News in brief: WannaCry knocks out Honda plant; Skype hit by global outage; NSA shares tools on GitHub

Your daily round-up of some of the other stories in the news

WannaCry knocks out Honda plant

WannaCry, the ransomware attack that ricocheted around the world in May, raised its ugly head again earlier this week, causing Honda to halt production at its Sayama plant north of Tokyo.

Honda said that it had taken steps to secure its network back in May when the worm first hit. However, Microsoft has now moved to patch not only the current versions of Windows but also the older versions that are officially out of support time, so it’s somewhat surprising that any organisation is still vulnerable.

And as Honda’s experience shows, it’s not a theoretical threat – ransomware like WannaCry can hit you where it really hurts: in the wallet. The Sayama plant turns out about 1,000 vehicles a day, said Reuters.

Hacker group claims responsibility for Skype outage

Skype, Microsoft’s IM app used by consumers and businesses around the world, has been recovering from an outage that began on Monday. A hacking group calling itself CyberTeam claimed responsibility for the outage, with some observers speculating that Skype had been the victim of a DDoS attack.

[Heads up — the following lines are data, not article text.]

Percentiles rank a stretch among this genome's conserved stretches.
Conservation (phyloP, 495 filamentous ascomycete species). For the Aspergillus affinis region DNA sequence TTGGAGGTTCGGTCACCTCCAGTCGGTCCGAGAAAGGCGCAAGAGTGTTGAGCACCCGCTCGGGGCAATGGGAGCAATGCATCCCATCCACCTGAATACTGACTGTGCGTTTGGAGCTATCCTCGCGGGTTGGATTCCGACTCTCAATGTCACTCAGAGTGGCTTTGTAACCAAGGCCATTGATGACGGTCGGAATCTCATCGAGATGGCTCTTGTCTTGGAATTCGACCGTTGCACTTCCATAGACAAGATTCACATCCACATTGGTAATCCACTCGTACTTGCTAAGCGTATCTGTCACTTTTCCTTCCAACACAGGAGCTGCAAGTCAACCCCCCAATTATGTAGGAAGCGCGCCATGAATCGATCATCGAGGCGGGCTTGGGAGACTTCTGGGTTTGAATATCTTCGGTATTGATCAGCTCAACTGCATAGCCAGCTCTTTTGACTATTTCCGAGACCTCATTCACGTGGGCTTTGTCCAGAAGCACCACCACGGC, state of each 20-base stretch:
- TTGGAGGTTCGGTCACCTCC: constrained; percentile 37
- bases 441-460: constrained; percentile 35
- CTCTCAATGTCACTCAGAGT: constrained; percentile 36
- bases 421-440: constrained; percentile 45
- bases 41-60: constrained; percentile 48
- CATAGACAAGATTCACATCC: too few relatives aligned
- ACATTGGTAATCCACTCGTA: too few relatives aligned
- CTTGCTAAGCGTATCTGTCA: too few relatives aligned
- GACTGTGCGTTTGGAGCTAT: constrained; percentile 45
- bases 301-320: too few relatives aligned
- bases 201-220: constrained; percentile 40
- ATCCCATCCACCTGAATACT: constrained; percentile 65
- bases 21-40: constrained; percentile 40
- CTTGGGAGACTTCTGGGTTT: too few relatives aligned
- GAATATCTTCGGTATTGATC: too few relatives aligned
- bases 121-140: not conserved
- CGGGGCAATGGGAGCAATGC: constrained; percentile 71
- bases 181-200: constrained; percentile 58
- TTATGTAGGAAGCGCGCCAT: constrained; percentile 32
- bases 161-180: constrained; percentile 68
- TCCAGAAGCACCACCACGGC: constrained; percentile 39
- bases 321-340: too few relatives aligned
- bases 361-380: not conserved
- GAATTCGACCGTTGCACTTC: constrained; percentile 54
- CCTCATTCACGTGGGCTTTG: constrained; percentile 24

Microsoft confirmed that Skype was suffering from issues on its blog on Monday, saying “we are aware of an incident where users will either lose connectivity to the application or may be unable to send or receive messages”, while its Twitter support account confirmed that the outage was a “global incident”. However, DownDetector’s heatmap¬†showed that most of the issues were focused on the UK and Europe.

There’s no confirmation that the group claiming responsibility was actually behind the attack, of course, but in a tweet, the group said next in its sights is Steam, the game distribution platform.

NSA posts tools on GitHub

We’re all more familiar with the NSA’s software than we might want to be, thanks to the WannaCry outbreak in May that built on EternalBlue, a tool developed by the NSA as part of its armoury of weaponised exploits and unleashed on the world via the Shadow Brokers’ dump.

Now the Shadow Brokers – and anyone else interested in the tools the NSA has developed – can go to the agency’s newly created GitHub page, where it’s sharing some of its open-source tools. These include one to identify prohibited or unexpected security certificates on Windows machines, a portable VPN built with Linux and a Raspberry Pi, and an architecture for processing streaming sources.

The GitHub page is part of the agency’s slow move to being more open: it joined Twitter in 2013 – the same year its former employee Edward Snowden revealed the documents he’d stolen from them – and now boasts nearly 357,000 followers.

The aim of joining GitHub is to “work with agency innovators who wish to use this collaborative model for transferring their technology to the commercial marketplace”, says the agency.

Catch up with all of today’s stories on Naked Security